Registered nurses gathered Tuesday in front of the White House to read the names of health-care workers who have died fighting the coronavirus pandemic.

Wearing masks and standing six feet apart, the nurses held up photographs of the deceased as Melody Jones, a member of the National Nurses United union, addressed the news media in an otherwise empty Lafayette Square.

The names came from all over the country — New York and Alabama, Puerto Rico and Nevada, California and Michigan, Florida and Maryland, New Jersey and the District.

A man in blue scrubs stood behind Jones as she read, holding a metallic gold sign painted with the message: “20 seconds won’t scrub ‘hero’ blood off your hands.”

“Let us remember and honor the ultimate sacrifice these nurses paid,” Jones said before reading about 45 names, which she said is a partial list of those who have died. “We commit ourselves to fight like hell for the living.”

The protest stood in stark contrast to demonstrations in recent days in some parts of the country in which protesters have demanded the reopening of nonessential businesses. Nurses have been spotted at those gatherings, too, standing arms crossed, in opposition to demonstrators, many of whom are unmasked and milling in crowds.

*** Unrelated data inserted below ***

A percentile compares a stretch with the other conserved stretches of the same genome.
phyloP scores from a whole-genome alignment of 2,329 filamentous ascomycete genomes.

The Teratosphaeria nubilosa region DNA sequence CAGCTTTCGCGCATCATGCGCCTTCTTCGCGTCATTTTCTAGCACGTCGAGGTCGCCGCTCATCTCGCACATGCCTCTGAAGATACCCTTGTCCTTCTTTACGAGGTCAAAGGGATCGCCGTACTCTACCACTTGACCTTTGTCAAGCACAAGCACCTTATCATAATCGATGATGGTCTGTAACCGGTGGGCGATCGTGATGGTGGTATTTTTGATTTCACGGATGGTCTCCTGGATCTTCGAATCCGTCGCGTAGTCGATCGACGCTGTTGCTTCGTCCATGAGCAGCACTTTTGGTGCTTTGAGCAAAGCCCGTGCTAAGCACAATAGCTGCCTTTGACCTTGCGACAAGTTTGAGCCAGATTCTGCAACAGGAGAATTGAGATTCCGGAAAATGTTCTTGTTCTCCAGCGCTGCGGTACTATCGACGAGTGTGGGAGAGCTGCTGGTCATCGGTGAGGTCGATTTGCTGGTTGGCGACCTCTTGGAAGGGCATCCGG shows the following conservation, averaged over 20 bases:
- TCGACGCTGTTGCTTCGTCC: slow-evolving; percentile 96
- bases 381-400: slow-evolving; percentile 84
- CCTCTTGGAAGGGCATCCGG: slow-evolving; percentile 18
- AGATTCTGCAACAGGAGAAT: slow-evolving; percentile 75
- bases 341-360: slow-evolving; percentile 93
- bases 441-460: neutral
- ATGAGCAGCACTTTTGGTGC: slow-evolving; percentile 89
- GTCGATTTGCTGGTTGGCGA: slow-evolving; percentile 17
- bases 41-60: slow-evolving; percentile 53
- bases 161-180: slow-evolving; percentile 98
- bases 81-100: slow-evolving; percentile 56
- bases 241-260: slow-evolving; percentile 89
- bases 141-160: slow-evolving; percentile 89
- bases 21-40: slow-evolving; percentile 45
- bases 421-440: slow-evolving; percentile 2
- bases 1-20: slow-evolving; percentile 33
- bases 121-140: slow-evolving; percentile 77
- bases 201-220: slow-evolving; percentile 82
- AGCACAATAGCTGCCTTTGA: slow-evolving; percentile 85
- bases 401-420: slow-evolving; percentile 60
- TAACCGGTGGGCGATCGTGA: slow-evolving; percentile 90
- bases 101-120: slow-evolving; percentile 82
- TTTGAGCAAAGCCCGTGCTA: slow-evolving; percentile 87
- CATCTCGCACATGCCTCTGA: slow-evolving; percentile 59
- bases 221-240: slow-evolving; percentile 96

More than 9,000 health-care workers in the United States have tested positive for the novel coronavirus, according to figures from the Centers for Disease Control and Prevention. Those numbers are believed to be an undercount of infections due to a lack of tests in many areas.

The nurses said Tuesday that they wanted to bring their demands for more personal protective equipment directly to President Trump’s doorstep.

Health-care providers in hospitals, clinics, nursing homes, assisted-living facilities and rehabilitation centers have for weeks asked lawmakers and government agencies for more protective equipment to shield themselves and their vulnerable patients from the spread of covid-19.

National Nurses United last month petitioned the Occupational Safety and Health Administration to institute an emergency safety standard that would provide nurses with more protective gear, including N95 respirator masks, face shields, gowns, gloves and shoe coverings.

Health-care workers, governors and other officials have for weeks demanded that Trump enforce the Defense Production Act to order mass production of those materials. Many have also petitioned Congress to mandate Trump use his authority to help boost the production of such gear.

Last week, a protest in the shadow of the Capitol displayed the faces of health-care workers demanding better protection on 1,000 signs. The sign represented protesters that organizers said would not have been safe if gathered together on the Capitol lawn.